There were times, a year ago, in Iceland, on a glacier, in the dark, in temperatures well below freezing, when Issa López thought to herself: “Who wrote this? What is wrong with this person?” López, the showrunner and director of Season 4 of the HBO anthology series “True Detective,” had only herself to blame.
This shivery “True Detective,” subtitled “Night Country,” premieres on Jan. 14. Set in Ennis, a fictional town in northwest Alaska, it stars Jodie Foster as the chief of police and Kali Reis as an intimidating state trooper. Opening just as the area descends into months of unrelieved darkness, the six-episode season has an icy milieu and a female gaze forcefully distinct from the show’s past outings.
Created by Nic Pizzolatto, “True Detective” debuted nearly a decade ago as a bayou noir starring Matthew McConaughey and Woody Harrelson. Sultry, macho and spanning two timelines set 17 years apart, it entwined a familiar serial killer investigation with sweaty philosophy and intimations of the supernatural. Though that first season had its critics, it made for essential, much debated viewing. The second season, set in an unglamorous Southern California exurb and starring Colin Farrell, Taylor Kitsch, Rachel McAdams and Vince Vaughn, made a smaller, grimmer splash, as did the third season, which starred Mahershala Ali and Stephen Dorff and relocated the action to the Ozarks.
That third season, which premiered in January 2019, attracted significantly fewer viewers. That might have meant the end of “True Detective.” But HBO believed the franchise could continue. The network began to search for a new showrunner for Season 4, preferably a woman of color. (Earlier seasons skewed overwhelmingly male and largely white, in front of the camera and behind it.) Among the potential candidates was López, a Mexican filmmaker who had written and directed a roster of Spanish-language features, including “Tigers Are Not Afraid,” a movie about missing and murdered women and children that mingled crime, fantasy and horror.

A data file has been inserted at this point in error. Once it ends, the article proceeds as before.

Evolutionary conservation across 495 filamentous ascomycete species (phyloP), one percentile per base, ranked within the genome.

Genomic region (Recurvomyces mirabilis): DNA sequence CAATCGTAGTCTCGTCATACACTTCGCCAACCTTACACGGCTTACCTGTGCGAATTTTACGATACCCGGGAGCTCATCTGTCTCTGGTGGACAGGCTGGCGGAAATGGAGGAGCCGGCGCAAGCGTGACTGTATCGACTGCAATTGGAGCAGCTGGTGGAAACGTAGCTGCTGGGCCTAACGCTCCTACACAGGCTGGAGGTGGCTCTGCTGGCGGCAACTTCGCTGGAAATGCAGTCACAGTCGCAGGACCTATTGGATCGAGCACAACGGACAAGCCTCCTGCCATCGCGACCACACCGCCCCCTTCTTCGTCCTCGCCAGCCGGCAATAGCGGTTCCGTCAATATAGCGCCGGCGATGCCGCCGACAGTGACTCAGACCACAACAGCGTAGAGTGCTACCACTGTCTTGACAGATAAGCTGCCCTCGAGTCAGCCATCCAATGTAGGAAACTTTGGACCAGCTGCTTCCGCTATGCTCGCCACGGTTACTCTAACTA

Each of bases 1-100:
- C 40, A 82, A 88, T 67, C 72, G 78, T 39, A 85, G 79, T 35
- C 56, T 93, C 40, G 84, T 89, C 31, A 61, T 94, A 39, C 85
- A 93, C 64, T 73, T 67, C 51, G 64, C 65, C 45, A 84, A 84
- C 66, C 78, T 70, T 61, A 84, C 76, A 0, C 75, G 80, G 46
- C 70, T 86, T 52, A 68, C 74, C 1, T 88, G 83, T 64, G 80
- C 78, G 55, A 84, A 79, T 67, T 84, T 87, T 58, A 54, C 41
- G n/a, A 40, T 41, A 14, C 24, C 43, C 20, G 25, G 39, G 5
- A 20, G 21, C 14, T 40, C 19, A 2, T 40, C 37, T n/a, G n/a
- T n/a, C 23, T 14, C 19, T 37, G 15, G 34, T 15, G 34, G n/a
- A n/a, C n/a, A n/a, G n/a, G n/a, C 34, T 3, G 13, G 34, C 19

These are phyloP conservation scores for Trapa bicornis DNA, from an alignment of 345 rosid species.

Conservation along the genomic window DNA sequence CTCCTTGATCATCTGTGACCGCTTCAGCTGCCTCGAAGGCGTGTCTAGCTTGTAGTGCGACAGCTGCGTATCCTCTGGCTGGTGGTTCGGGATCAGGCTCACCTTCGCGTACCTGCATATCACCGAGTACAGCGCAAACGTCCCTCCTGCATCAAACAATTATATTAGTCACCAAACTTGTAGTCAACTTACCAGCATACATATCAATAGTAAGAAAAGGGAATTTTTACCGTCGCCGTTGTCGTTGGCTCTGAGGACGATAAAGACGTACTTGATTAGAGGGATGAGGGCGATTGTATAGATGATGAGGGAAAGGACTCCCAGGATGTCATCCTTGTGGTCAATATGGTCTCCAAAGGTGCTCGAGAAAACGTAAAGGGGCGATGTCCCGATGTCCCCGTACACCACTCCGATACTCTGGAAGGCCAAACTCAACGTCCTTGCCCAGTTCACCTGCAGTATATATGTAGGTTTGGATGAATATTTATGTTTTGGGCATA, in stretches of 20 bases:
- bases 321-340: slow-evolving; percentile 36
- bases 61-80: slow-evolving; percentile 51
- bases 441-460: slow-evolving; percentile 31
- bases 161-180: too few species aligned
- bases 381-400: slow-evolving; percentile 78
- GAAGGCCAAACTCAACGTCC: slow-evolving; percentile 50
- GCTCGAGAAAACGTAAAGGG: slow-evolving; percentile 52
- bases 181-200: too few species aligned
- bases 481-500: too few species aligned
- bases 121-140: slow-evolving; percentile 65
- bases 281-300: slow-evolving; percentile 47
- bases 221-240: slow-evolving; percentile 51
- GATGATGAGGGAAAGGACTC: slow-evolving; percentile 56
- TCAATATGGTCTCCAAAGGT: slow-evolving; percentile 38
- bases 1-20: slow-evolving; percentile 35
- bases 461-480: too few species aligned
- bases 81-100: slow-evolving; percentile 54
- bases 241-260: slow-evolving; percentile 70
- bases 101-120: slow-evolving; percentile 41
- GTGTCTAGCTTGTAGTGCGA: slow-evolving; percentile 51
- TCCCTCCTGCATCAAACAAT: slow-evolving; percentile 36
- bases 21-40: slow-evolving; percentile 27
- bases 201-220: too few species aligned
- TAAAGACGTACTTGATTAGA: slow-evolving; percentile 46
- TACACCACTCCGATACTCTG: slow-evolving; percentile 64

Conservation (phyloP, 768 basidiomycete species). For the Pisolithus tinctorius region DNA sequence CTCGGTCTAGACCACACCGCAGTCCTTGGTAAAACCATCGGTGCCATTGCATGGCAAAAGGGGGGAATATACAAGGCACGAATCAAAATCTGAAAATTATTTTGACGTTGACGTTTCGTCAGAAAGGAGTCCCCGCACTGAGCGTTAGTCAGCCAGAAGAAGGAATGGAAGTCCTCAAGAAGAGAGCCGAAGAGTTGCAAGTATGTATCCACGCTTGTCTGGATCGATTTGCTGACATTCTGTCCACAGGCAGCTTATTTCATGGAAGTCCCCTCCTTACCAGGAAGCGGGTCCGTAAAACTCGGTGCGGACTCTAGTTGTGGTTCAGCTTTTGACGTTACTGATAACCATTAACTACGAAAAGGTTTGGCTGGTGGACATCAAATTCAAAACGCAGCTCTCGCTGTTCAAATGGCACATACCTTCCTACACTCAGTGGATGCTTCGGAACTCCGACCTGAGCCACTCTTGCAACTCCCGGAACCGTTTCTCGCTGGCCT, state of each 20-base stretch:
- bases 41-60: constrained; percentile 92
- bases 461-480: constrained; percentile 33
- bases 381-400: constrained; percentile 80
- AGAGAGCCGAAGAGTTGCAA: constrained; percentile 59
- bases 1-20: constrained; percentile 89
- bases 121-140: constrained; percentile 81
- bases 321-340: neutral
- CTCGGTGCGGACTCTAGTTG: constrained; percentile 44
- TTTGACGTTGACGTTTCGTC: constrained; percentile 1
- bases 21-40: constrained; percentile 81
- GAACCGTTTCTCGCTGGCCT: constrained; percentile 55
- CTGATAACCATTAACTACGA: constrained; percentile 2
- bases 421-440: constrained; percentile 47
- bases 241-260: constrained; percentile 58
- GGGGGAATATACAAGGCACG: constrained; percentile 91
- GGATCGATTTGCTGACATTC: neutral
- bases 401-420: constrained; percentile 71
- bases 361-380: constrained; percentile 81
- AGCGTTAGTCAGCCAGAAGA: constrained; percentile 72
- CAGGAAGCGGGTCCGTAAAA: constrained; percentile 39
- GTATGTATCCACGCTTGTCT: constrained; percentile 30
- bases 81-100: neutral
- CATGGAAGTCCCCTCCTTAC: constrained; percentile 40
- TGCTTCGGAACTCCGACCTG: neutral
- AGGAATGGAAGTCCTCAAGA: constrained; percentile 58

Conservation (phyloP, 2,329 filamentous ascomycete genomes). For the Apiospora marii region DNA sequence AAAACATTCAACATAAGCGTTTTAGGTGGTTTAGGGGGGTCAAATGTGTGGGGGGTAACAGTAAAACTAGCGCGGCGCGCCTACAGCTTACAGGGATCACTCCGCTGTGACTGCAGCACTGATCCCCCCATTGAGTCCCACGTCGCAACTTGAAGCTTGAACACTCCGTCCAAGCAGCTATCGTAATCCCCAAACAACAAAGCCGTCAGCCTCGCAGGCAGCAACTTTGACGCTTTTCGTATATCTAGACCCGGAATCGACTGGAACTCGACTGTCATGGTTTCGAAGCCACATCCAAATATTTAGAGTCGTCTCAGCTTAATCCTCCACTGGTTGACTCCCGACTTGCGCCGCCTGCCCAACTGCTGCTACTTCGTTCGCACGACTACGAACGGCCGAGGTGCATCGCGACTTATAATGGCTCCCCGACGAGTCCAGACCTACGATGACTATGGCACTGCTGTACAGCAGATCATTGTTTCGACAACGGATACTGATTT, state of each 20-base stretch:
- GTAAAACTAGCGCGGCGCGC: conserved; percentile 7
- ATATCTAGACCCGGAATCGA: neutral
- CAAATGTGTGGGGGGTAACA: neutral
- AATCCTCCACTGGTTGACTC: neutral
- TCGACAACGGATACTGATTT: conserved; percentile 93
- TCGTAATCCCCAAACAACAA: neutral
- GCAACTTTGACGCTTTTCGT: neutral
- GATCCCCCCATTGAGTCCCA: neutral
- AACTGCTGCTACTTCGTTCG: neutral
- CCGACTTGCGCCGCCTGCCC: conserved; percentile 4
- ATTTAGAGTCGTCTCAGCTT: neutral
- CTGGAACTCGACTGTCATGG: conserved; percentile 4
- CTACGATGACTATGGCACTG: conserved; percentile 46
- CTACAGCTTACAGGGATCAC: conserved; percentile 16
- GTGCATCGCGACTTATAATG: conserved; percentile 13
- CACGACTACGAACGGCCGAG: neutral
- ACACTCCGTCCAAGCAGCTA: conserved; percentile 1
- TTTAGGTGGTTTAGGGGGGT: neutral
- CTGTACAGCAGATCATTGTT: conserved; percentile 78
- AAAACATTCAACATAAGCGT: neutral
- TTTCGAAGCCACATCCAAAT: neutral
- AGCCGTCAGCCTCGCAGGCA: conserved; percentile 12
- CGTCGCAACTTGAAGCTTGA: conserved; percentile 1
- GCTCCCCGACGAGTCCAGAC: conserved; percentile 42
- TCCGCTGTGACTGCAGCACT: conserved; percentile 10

Foster was drawn in by the original script but asked that her character, a somewhat blinkered white woman, be aged up and that the story’s center to be ceded to Reis’s.Credit…Michele K. Short/HBO
That film impressed Francesca Orsi, HBO’s head of drama. The essence of “True Detective,” Orsi said by phone in a recent interview, “is the way in which the horror genre is encapsulated within the detective noir narrative.” Confident that López could accomplish this, Orsi invited her to pitch a new season.
López had spent nearly two decades pitching American networks and studios. She understood that network interest was no guarantee that a project would be made. And she knew that when it came to English-language work, she would be considered a risk, untried. So she decided there was no harm in dreaming big. And dark. And cold.
“You write the impossible,” López said during a video call last month. “You write what you want to see.”
Though López grew up in more temperate climates, she is a fan of the John Carpenter horror movie “The Thing,” set in Antarctica, and of the Alaskan vampire comic “30 Days of Night.” Assuming the project would never be greenlighted, she wrote what she wanted to see: an “existential whodunit,” as she put it, set in Alaska’s furthest, iciest reaches. To her surprise and mild dismay, HBO said yes.